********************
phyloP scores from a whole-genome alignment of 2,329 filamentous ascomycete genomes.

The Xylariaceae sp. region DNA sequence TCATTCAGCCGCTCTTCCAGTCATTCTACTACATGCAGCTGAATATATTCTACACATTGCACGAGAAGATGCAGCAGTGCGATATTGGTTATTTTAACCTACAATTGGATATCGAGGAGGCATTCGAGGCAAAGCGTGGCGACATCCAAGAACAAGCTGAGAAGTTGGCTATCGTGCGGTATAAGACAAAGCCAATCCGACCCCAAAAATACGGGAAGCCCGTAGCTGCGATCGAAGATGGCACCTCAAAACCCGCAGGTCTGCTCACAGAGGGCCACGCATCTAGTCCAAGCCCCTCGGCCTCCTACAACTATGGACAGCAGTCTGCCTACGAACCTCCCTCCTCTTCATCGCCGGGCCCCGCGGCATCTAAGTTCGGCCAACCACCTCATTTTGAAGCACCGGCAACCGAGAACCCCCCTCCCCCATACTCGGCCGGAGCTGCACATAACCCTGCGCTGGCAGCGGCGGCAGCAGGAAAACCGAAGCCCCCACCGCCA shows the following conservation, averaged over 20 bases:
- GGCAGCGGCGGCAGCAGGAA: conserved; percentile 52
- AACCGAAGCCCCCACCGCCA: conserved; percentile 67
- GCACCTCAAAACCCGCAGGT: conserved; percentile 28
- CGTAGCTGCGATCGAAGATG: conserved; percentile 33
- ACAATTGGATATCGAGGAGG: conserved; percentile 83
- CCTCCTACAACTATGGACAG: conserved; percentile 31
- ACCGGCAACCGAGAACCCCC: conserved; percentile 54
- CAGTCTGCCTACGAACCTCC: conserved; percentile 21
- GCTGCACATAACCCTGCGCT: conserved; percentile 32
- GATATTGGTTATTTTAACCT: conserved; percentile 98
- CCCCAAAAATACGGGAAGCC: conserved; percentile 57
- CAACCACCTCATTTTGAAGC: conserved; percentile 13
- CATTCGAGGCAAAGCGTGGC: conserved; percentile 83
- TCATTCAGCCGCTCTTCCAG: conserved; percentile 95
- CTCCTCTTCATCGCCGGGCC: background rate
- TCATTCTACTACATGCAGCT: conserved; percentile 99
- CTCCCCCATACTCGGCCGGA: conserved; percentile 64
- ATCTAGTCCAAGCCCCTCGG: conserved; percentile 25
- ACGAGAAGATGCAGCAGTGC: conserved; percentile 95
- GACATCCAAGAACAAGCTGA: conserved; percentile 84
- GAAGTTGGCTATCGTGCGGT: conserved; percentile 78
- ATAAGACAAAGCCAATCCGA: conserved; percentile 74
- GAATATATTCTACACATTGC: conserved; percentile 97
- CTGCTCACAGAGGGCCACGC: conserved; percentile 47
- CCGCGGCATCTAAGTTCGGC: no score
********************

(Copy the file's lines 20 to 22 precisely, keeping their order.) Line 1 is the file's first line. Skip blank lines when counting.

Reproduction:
- ATCTAGTCCAAGCCCCTCGG: conserved; percentile 25
- ACGAGAAGATGCAGCAGTGC: conserved; percentile 95
- GACATCCAAGAACAAGCTGA: conserved; percentile 84